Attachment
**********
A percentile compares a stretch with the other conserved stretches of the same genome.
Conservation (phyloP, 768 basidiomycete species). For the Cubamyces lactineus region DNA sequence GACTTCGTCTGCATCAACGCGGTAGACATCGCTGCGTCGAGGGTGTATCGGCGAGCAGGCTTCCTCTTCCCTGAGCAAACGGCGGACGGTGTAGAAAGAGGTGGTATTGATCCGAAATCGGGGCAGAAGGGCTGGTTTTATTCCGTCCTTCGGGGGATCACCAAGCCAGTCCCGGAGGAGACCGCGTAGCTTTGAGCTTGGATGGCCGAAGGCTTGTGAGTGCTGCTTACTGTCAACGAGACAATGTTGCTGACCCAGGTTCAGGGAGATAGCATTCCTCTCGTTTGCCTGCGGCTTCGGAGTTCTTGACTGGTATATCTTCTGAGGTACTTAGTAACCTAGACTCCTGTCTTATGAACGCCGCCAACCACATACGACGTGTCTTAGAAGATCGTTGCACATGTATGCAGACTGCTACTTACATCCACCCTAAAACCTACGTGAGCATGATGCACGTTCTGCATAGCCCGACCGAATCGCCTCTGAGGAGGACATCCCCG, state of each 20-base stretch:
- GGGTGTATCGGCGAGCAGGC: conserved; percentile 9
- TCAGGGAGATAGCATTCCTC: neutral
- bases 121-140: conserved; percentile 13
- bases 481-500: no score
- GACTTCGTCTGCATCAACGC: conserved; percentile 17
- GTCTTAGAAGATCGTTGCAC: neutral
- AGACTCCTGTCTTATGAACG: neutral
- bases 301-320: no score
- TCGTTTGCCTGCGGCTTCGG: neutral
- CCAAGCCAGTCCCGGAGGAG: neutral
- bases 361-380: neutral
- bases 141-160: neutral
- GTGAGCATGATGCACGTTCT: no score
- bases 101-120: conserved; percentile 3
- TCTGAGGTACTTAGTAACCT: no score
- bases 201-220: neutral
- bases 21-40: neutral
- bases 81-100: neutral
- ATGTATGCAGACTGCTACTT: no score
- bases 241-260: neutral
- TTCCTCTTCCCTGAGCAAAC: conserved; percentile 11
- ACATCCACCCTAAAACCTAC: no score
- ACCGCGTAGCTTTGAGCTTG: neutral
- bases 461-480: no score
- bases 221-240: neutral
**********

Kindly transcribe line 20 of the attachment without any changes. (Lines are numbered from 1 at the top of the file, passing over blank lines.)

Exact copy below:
- bases 81-100: neutral